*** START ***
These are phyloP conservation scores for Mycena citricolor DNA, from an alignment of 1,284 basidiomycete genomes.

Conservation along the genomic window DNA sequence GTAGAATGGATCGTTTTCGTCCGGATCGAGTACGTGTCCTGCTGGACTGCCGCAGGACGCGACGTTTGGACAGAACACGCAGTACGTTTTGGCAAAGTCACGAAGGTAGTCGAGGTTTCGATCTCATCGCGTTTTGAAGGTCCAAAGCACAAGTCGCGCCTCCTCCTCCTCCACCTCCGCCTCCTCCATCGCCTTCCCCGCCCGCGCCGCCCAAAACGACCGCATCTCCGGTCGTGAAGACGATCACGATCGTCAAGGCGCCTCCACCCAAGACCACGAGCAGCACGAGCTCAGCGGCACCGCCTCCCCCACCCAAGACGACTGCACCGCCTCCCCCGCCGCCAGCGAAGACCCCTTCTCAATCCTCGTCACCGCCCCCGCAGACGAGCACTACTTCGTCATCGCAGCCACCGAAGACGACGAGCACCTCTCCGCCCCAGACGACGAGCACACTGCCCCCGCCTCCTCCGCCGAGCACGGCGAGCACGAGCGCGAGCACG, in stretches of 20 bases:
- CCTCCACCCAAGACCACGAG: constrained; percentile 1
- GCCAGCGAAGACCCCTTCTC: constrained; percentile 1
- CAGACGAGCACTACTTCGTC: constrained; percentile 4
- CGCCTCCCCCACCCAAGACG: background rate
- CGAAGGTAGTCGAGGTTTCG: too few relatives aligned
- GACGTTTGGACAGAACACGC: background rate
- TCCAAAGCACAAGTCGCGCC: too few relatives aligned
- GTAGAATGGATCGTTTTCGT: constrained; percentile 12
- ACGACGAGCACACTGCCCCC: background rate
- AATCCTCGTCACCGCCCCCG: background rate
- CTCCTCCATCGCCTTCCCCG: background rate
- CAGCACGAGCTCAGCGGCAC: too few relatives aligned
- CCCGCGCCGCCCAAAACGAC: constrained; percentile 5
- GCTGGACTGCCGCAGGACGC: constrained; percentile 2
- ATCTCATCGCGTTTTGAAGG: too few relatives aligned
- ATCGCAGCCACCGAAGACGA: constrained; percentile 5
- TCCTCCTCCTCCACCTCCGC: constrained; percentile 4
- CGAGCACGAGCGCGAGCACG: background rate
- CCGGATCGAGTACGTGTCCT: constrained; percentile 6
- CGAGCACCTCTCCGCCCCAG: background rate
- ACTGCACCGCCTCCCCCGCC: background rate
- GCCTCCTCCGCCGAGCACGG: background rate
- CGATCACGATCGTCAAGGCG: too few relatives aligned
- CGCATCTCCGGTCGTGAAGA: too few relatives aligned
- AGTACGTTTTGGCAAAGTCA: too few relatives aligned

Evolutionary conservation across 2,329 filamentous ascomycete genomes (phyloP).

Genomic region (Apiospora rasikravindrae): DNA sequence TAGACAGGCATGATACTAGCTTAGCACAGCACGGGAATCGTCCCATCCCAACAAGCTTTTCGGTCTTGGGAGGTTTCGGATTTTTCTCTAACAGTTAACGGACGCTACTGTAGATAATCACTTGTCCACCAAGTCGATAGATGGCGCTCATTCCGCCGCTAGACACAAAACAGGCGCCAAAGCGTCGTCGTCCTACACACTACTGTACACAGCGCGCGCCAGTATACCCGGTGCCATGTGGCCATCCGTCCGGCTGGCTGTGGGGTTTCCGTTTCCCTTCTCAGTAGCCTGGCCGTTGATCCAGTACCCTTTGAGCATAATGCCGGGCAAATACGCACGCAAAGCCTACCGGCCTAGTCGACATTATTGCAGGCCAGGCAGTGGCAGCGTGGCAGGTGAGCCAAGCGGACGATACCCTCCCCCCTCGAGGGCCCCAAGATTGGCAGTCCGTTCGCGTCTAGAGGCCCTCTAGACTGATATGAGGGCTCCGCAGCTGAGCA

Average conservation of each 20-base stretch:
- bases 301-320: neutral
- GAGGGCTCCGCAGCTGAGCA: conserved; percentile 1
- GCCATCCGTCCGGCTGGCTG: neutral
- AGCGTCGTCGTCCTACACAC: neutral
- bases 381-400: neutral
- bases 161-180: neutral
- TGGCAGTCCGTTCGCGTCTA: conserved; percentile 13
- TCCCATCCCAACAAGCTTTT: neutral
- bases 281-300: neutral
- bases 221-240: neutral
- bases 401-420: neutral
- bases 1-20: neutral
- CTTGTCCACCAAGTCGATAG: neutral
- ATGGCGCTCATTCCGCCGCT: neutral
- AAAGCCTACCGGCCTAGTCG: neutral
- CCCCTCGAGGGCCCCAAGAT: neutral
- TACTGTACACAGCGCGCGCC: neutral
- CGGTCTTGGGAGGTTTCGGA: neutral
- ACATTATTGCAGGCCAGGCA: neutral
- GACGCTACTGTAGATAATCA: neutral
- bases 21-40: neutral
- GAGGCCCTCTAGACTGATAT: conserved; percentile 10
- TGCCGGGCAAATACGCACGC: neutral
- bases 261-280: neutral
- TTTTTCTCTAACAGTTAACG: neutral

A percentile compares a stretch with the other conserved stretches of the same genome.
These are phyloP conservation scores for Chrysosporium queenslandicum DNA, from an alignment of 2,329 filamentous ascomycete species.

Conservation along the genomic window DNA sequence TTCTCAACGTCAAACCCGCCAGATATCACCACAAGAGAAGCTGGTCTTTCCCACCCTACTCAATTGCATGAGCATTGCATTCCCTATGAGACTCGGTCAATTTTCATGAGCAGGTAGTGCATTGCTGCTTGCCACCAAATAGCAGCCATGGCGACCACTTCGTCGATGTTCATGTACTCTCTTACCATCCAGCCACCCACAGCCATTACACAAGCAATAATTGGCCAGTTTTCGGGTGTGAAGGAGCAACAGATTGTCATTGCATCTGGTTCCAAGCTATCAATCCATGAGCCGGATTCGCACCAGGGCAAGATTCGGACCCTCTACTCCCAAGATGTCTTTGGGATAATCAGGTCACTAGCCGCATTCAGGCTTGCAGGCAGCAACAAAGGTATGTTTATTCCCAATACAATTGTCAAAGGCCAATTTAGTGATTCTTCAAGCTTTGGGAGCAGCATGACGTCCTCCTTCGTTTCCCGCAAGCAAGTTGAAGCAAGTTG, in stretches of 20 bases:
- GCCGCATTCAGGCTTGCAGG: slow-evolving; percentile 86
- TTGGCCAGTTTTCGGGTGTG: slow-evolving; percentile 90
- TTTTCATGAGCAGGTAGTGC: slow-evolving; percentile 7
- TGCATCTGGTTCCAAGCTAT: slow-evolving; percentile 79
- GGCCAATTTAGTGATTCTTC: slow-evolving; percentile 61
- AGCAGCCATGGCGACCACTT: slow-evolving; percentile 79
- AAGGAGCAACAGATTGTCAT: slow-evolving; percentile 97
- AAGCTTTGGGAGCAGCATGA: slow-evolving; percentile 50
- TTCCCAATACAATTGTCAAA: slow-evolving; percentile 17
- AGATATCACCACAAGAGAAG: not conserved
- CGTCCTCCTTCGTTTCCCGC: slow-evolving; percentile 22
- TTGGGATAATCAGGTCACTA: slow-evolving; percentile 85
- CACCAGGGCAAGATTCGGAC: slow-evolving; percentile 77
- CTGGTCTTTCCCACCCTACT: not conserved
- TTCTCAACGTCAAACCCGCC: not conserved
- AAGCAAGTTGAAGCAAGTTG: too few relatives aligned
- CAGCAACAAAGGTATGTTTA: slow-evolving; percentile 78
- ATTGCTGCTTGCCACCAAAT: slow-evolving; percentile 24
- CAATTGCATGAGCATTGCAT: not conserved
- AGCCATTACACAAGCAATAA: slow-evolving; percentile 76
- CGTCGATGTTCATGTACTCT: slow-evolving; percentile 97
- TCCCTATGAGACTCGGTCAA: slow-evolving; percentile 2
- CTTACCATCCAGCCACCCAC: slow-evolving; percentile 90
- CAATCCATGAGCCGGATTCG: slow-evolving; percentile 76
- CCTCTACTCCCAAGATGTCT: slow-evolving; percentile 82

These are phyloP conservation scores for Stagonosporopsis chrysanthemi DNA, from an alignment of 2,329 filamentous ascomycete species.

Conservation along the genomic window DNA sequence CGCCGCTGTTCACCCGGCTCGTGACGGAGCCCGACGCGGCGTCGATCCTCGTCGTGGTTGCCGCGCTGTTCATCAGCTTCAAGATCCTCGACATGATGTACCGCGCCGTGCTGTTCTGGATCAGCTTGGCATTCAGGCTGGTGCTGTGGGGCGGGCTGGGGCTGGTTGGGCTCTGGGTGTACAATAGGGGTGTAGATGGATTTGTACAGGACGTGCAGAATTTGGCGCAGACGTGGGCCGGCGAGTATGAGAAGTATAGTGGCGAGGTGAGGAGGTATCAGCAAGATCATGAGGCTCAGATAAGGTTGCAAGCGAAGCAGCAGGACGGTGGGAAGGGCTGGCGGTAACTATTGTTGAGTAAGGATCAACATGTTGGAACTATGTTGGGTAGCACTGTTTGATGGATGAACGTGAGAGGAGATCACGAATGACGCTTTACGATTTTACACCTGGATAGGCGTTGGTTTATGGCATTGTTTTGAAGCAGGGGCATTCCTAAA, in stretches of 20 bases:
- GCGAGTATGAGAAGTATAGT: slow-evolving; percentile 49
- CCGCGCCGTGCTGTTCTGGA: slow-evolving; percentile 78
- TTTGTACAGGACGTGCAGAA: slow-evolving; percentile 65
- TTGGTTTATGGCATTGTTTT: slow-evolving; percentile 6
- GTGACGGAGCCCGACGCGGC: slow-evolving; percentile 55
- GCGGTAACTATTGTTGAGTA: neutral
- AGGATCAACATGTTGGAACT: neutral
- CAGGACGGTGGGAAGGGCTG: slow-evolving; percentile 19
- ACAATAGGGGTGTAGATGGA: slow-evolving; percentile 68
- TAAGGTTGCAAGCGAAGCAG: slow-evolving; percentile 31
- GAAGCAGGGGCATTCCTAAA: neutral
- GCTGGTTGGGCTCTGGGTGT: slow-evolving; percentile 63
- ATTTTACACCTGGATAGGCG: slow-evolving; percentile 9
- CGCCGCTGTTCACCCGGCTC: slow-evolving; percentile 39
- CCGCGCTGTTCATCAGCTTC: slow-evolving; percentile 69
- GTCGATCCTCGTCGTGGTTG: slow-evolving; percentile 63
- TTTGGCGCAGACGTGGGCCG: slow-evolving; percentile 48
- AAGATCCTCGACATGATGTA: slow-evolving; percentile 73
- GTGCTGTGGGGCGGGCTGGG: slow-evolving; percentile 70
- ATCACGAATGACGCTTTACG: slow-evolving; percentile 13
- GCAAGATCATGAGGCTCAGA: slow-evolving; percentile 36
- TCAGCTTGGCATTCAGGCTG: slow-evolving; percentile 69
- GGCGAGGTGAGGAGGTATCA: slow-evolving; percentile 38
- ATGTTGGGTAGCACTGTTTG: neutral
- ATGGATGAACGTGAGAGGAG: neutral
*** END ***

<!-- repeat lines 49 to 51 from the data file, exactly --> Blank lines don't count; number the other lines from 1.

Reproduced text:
- ACATTATTGCAGGCCAGGCA: neutral
- GACGCTACTGTAGATAATCA: neutral
- bases 21-40: neutral